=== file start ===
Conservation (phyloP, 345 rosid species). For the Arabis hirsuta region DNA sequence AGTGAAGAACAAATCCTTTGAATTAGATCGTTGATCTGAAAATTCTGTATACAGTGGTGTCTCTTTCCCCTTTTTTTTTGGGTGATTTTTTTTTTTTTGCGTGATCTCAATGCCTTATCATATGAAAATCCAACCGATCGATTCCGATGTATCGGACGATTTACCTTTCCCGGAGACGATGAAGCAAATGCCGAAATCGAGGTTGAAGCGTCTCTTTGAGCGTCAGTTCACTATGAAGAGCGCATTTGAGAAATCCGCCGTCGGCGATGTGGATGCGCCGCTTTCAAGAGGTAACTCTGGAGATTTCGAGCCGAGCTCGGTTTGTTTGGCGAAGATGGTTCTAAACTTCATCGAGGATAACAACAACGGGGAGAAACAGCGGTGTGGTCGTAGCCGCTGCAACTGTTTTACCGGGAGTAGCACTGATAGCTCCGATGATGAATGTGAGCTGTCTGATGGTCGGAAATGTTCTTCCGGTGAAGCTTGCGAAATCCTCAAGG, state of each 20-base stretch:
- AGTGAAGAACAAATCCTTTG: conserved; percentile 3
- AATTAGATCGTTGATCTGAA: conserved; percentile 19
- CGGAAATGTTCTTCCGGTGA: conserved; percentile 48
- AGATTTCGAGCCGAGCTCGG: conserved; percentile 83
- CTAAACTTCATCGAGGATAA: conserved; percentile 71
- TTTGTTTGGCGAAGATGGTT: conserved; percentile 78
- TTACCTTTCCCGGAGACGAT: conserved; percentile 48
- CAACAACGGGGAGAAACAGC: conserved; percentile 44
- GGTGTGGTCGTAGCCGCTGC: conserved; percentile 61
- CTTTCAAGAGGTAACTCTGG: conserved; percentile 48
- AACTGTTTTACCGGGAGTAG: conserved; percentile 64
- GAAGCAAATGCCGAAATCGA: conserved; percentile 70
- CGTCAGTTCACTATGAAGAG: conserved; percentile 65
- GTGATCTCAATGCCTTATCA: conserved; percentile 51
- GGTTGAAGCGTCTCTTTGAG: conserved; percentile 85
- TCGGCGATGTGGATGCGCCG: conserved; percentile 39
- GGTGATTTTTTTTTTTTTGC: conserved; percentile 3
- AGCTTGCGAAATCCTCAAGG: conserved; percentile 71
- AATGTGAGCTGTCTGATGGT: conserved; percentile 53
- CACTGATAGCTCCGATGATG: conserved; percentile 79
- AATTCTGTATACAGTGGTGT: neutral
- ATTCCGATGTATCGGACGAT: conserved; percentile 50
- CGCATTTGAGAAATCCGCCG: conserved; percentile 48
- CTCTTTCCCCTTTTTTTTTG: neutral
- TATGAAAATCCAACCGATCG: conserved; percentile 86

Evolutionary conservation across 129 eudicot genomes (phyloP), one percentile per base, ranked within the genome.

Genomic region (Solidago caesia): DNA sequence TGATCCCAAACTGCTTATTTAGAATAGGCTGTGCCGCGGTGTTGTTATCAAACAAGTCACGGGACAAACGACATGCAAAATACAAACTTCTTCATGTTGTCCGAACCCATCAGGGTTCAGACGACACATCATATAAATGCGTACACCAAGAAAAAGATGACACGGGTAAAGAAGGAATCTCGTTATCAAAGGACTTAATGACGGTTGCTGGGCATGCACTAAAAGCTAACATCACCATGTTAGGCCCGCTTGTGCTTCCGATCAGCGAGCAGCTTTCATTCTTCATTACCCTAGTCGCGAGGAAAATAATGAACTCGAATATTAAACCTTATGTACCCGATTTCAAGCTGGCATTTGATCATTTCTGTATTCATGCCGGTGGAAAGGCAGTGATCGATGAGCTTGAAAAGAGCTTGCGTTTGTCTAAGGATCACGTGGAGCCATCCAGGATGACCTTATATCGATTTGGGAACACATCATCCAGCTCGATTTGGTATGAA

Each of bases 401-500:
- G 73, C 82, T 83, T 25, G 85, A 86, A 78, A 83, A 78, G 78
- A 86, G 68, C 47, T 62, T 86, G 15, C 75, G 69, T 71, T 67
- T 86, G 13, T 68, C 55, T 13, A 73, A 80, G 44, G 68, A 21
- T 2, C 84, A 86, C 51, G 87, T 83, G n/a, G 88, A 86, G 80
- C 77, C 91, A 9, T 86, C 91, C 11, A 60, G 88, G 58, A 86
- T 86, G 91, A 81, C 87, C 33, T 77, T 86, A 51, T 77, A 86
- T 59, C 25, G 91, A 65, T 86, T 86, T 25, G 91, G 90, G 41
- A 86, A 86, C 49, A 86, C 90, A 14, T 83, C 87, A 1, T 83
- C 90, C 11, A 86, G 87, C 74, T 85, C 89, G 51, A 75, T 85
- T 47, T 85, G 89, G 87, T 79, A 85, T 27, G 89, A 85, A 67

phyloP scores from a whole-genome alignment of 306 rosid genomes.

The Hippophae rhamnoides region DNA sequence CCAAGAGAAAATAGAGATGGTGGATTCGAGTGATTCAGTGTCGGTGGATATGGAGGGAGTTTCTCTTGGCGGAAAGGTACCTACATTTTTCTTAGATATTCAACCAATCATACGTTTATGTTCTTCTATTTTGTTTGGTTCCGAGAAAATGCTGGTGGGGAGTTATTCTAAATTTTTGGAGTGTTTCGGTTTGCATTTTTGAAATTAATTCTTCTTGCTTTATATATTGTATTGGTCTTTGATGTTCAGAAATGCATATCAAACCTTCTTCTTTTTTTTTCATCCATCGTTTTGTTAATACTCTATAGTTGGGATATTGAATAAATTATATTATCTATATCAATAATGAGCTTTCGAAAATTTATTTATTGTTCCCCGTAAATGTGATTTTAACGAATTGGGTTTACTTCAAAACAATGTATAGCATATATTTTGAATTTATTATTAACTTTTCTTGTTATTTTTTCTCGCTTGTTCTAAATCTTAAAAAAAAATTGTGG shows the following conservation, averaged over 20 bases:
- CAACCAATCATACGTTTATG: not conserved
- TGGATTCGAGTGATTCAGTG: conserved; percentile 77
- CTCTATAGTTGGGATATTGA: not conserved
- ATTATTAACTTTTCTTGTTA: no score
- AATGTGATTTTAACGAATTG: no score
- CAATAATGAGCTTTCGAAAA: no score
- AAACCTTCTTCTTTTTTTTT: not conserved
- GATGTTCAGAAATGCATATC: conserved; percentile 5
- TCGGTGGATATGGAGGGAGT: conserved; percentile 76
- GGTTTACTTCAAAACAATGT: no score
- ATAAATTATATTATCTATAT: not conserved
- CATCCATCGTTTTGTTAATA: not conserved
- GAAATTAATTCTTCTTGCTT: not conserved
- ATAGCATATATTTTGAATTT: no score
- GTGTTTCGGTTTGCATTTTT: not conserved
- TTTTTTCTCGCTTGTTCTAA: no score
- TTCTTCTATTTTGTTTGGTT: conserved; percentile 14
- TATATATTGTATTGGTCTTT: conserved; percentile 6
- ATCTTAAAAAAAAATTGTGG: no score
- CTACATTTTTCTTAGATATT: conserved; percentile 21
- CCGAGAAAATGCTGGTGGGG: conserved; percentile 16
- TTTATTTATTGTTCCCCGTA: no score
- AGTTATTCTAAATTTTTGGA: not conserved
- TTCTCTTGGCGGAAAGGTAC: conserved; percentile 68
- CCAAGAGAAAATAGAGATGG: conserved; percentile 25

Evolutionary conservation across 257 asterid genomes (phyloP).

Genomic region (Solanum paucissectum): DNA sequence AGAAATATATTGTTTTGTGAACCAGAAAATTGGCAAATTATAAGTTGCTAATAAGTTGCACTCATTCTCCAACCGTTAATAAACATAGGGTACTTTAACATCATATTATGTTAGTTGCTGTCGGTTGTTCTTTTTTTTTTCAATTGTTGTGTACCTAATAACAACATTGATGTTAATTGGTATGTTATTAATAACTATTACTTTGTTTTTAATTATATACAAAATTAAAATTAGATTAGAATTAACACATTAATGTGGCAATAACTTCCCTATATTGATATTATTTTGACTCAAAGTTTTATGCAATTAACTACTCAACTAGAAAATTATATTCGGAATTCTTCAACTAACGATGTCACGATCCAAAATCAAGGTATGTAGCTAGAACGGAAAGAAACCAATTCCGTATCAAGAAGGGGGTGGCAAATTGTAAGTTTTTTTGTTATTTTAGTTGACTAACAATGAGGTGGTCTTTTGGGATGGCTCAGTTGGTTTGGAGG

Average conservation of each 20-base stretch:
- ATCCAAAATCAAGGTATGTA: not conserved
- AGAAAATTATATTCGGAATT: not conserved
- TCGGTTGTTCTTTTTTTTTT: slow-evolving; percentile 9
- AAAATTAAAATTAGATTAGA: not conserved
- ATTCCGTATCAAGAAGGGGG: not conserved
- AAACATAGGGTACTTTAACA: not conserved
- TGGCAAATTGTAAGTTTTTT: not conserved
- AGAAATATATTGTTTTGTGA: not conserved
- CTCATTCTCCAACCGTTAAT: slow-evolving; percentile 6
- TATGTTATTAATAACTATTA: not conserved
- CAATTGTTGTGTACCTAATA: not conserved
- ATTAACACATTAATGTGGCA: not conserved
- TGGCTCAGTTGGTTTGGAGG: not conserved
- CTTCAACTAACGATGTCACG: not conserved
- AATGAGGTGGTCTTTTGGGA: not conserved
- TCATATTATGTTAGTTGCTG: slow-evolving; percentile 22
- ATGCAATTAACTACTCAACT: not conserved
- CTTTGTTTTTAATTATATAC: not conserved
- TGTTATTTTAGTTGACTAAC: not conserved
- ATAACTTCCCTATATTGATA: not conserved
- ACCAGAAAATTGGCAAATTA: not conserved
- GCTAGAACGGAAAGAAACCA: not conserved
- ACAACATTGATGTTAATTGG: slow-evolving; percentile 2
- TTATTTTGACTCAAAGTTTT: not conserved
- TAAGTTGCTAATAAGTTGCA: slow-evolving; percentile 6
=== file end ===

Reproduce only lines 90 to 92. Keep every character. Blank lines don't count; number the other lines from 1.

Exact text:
- ACCAGAAAATTGGCAAATTA: not conserved
- GCTAGAACGGAAAGAAACCA: not conserved
- ACAACATTGATGTTAATTGG: slow-evolving; percentile 2